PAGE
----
'As long as mankind continue to pay "national debts," so-called -- that is, so long as they are such dupes and cowards as to pay for being cheated, plundered, enslaved, and murdered -- so long there will be enough to lend the money for those purposes; and with that money a plenty of tools, called soldiers, can be hired to keep them in subjection. But when they refuse any longer to pay for being thus cheated, plundered, enslaved, and murdered, they will cease to have cheats, and usurpers, and robbers, and murderers and blood-money loan-mongers for masters.' 
- Lysander Spooner, No Treason: The Constitution of No Authority  

Thursday, February 2, 2017

Faux Outrage Over Trump's 'Muslim Ban'

Since I am subscribed to a number left-wing civil society organizations ( e.g. HRW, Amnesty International, ACLU, ProPublica) and media outlets (e.g The Intercept and Global I have been bombarded with the righteous indignation of bleeding heart liberals for the past week. The objections run the gamut of standard leftist talking points about 'discrimination', 'hate', and 'racism.' The ACLU has gone so far as to claim that the 'Muslim ban' is an unconstitutional violation of the establishment clause, which I can assure you it is not. But first we need to recognize this particular executive order for what it is: a moratorium on immigration from seven predominately muslim countries, which include Syria (for obvious reasons), Iraq (same reasons), Iran (given its relations with Washington), Libya (for even more obvious reasons), Somalia (needs no elaboration), Yemen (obvious reasons ad nauseum), and Sudan (less obvious but similar circumstances). If you're privy to current events (a task that is fairly easy in this information age) you'll notice that 6/7 countries are embroiled in war and one of them has less than friendly relations with Washington. Not ALL muslims are barred from entering the U.S.; in fact, the vast majority of muslims are still allowed to immigrate here. Do bleeding heart liberals understand the categorical difference between SOME and ALL? Now, you could say that Trump's immigration moratorium was poorly devised because it fails to ban citizens of countries that have actually committed acts of terrorism on American soil such as Saudi Arabia, Egypt, Lebanon, and Jordan, but you cannot say that it is a dragnet 'muslim ban', which is factually incorrect.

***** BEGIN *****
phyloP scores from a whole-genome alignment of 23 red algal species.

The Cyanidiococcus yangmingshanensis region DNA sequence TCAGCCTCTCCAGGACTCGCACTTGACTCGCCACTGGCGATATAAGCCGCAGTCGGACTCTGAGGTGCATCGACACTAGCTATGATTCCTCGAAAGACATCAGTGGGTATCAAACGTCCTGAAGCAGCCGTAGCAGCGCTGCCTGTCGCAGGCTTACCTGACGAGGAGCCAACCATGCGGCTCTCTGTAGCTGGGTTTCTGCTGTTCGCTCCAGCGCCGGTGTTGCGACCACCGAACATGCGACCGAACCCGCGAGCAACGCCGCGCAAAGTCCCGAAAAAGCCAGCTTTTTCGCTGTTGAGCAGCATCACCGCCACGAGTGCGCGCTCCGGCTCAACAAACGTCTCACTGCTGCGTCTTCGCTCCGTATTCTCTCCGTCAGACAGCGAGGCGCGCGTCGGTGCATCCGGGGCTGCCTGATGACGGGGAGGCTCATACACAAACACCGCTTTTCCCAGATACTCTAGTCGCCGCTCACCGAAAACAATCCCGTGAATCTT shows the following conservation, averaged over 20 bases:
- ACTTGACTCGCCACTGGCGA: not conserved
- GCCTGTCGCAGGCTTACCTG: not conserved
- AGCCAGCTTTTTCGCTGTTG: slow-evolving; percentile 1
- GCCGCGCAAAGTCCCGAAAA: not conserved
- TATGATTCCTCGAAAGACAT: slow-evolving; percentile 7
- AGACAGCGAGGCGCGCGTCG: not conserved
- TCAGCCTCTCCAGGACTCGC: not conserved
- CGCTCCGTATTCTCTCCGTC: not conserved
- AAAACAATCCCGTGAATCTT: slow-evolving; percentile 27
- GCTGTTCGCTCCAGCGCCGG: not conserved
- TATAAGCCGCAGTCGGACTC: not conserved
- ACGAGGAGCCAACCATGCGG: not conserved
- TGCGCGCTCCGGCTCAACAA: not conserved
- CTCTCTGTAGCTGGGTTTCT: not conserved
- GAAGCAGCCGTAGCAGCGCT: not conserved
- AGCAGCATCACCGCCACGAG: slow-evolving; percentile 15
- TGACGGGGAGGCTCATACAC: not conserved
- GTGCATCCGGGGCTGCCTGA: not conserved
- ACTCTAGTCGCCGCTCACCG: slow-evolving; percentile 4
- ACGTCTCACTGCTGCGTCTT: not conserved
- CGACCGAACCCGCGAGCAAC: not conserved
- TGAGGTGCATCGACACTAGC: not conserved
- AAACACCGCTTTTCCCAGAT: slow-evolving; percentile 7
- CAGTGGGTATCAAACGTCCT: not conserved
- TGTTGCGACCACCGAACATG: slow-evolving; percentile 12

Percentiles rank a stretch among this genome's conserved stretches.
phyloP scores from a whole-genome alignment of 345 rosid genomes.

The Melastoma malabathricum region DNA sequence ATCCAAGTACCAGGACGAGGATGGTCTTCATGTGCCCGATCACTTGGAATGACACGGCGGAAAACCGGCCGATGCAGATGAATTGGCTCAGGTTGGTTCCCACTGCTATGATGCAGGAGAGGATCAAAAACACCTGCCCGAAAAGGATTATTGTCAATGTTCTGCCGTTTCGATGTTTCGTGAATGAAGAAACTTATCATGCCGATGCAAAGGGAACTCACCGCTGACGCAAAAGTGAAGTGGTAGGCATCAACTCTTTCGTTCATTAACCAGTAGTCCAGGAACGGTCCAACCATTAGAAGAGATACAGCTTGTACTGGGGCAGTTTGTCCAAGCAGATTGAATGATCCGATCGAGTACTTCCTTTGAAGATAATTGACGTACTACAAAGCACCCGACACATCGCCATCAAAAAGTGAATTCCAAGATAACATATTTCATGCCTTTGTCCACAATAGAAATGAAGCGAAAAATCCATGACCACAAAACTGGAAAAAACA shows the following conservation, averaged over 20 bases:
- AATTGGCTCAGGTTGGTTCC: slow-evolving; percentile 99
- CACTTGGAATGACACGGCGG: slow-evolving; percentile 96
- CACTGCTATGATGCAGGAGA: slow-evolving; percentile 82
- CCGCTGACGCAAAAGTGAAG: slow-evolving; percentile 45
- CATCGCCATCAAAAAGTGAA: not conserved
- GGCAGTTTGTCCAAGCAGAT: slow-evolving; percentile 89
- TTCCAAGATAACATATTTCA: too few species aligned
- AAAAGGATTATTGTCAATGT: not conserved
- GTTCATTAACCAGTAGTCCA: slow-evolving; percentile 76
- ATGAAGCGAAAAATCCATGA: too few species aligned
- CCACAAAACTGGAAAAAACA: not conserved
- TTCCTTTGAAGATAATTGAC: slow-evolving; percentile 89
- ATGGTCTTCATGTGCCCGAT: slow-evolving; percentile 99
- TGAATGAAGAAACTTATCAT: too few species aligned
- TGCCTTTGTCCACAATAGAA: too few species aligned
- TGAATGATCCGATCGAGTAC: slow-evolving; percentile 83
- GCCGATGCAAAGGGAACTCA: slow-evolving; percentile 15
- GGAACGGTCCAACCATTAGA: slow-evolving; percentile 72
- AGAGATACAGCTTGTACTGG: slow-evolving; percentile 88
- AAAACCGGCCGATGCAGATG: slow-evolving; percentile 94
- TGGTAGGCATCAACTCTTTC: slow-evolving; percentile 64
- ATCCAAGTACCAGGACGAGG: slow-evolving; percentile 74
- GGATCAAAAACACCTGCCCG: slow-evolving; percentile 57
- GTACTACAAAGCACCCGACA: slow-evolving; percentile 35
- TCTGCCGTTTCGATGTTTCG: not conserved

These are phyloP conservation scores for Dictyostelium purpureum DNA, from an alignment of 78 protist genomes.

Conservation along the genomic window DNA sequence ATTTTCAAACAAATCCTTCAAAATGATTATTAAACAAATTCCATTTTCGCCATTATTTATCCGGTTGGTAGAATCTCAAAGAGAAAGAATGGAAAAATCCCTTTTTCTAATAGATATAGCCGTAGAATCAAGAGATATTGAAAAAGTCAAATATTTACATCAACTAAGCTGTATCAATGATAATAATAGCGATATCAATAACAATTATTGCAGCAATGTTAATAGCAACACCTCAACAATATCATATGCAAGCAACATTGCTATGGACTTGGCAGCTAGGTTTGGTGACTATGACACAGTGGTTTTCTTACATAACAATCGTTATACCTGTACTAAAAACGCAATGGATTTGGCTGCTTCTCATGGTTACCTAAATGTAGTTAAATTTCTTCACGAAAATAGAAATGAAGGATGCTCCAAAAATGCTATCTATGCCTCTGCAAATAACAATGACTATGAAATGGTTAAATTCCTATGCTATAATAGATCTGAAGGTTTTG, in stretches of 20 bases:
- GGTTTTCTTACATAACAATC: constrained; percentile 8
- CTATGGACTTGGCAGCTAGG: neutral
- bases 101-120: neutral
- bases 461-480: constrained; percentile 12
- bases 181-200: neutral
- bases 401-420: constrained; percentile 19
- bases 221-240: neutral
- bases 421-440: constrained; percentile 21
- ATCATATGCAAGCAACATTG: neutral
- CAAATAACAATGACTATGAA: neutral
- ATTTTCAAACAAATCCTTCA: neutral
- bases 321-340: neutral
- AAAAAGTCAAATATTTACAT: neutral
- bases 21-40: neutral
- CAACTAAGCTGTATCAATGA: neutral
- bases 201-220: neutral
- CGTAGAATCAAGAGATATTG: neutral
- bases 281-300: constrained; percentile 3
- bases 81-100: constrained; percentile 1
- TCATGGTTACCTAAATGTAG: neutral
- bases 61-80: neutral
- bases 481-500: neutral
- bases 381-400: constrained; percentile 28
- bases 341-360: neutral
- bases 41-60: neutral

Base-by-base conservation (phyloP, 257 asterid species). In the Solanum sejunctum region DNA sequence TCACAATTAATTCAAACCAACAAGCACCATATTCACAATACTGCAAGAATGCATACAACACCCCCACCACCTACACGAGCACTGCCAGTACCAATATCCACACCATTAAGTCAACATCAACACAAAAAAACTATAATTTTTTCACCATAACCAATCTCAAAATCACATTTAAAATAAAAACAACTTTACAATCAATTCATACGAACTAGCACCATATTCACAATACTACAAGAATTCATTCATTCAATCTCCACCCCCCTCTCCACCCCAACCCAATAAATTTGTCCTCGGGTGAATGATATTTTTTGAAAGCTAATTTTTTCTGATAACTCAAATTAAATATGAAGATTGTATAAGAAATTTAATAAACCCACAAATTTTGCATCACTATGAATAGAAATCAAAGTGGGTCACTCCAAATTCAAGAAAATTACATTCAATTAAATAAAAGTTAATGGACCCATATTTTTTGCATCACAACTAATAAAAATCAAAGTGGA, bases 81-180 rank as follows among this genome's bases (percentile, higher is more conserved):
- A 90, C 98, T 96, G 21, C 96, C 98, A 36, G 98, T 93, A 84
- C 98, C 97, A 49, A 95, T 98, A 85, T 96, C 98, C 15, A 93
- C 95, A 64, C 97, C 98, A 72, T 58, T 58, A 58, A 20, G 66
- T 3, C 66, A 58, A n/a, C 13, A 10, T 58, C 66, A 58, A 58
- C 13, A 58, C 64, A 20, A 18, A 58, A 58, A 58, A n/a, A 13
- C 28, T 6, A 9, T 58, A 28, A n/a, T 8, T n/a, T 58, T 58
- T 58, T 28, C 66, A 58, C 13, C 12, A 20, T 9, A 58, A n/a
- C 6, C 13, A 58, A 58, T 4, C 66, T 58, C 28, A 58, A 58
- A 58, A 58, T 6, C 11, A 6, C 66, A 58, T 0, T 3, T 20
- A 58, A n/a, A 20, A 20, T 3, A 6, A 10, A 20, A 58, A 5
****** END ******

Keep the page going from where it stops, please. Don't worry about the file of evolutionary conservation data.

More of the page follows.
Congress shall make no law respecting an establishment of religion, or prohibiting the free exercise thereof; or abridging the freedom of speech, or of the press; or the right of the people peaceably to assemble, and to petition the government for a redress of grievances.

The immigration moratorium on seven Near East countries is not only not a muslim ban, it's also not unconstitutional. The Bill of Rights was meant to protect WE THE PEOPlE  from despotic government, not foreigners. The logic is that since the U.S. was founded as a religiously diverse country, the government should not impose a particular religion on us or subsidize a particular religion. Providing federal grants to catholic schools is a clear violation of the establishment clause. The state of Texas funding faith initiatives is also a violation of the establishment clause. Temporarily banning citizens from a handful of muslim countries is not a violation of the establishment clause because they aren't U.S. citizens. It is not possible to have constitutional rights if you are not a U.S. citizen.

Here is a vlogger (Roaming Millennial) who I think does an excellent job explaining why the U.S. cannot accept immigrants and refugees from unstable, war torn countries.

Escaping The False Dilemma of Mainstream Politics